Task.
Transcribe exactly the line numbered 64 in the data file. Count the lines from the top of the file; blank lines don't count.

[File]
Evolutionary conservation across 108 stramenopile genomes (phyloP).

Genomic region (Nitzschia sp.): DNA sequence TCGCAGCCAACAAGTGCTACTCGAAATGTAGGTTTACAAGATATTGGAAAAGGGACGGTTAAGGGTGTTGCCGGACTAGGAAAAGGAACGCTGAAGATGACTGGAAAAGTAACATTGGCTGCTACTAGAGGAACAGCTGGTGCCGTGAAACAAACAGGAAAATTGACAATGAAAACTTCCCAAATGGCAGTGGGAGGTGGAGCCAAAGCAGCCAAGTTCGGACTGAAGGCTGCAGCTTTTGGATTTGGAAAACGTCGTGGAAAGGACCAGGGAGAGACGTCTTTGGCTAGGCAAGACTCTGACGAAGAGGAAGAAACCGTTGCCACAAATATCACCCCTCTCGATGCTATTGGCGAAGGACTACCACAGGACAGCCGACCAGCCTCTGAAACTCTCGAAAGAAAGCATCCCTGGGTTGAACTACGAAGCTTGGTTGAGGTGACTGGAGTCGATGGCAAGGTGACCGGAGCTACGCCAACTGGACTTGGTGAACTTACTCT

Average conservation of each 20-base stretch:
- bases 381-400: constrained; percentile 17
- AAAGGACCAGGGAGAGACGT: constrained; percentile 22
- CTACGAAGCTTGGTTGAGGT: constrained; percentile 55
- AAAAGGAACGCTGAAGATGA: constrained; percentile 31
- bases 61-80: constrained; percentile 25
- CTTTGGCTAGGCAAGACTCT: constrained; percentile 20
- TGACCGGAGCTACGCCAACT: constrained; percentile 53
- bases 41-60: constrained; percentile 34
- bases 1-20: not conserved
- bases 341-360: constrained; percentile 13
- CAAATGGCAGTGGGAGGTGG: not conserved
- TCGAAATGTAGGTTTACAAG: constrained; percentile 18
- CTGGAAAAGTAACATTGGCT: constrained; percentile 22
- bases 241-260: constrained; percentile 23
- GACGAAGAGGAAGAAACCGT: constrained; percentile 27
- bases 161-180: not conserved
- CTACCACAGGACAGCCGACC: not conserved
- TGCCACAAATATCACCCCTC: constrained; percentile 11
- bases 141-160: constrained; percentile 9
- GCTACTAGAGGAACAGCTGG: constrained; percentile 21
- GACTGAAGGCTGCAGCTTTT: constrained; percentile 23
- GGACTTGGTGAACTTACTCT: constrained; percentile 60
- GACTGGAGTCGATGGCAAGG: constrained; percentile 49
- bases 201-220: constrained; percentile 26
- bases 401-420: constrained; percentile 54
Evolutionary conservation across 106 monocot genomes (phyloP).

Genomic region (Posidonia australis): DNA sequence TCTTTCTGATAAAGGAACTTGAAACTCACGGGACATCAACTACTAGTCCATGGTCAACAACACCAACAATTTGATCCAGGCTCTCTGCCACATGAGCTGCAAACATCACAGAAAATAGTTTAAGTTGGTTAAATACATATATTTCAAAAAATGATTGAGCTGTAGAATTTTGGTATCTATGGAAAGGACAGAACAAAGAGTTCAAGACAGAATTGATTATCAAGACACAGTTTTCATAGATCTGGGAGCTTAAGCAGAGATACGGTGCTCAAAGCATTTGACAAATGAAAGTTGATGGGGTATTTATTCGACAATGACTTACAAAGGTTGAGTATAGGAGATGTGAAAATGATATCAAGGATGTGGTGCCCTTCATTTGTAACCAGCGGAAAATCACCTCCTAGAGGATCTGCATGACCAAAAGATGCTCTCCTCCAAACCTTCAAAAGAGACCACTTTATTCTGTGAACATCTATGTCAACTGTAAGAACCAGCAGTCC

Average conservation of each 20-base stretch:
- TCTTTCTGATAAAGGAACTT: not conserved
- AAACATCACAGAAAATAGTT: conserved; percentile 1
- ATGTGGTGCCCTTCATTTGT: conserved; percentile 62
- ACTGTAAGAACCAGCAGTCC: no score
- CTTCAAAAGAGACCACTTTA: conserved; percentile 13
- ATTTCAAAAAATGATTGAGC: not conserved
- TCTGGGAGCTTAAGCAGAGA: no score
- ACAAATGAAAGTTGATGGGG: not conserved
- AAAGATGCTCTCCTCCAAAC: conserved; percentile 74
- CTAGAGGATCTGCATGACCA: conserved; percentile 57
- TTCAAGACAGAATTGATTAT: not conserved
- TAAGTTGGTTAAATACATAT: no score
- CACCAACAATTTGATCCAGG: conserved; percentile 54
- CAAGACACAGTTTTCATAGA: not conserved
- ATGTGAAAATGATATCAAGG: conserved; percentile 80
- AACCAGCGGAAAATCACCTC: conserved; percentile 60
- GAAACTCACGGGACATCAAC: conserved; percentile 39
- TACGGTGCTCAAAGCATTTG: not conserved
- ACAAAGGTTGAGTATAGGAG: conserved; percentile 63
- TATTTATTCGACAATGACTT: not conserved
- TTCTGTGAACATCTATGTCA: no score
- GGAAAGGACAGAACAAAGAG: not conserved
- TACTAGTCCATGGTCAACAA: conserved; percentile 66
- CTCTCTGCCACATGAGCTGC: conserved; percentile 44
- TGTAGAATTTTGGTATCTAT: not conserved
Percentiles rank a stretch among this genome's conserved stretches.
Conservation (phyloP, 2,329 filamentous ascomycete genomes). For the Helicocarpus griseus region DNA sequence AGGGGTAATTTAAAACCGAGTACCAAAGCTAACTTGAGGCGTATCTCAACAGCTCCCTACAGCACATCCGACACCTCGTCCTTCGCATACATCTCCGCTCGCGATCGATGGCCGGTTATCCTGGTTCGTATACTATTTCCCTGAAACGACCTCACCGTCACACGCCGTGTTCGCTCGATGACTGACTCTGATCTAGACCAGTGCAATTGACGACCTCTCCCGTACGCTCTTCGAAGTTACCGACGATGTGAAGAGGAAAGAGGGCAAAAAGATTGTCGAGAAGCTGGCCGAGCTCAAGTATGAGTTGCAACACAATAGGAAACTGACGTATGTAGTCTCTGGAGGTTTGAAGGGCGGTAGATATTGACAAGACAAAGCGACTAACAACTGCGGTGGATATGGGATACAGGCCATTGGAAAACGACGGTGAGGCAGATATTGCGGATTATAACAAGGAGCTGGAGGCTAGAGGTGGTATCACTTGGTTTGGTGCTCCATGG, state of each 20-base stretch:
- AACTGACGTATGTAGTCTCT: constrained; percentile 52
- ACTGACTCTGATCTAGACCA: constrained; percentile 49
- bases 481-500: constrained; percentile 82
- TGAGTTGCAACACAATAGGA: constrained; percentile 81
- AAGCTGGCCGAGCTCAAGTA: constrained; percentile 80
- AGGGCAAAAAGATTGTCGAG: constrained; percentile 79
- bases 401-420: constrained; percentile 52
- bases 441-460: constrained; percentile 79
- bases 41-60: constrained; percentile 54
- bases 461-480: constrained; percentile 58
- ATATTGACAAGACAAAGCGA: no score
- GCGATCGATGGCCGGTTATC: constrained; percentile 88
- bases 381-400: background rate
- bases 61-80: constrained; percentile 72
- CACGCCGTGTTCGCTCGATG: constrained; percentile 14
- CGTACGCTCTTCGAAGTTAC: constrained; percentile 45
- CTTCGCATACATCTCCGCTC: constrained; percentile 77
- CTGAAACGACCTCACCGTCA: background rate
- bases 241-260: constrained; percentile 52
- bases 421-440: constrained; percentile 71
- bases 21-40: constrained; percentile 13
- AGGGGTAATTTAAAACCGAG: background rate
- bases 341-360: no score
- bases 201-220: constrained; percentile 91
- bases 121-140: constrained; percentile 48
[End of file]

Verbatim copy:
- AGGGCAAAAAGATTGTCGAG: constrained; percentile 79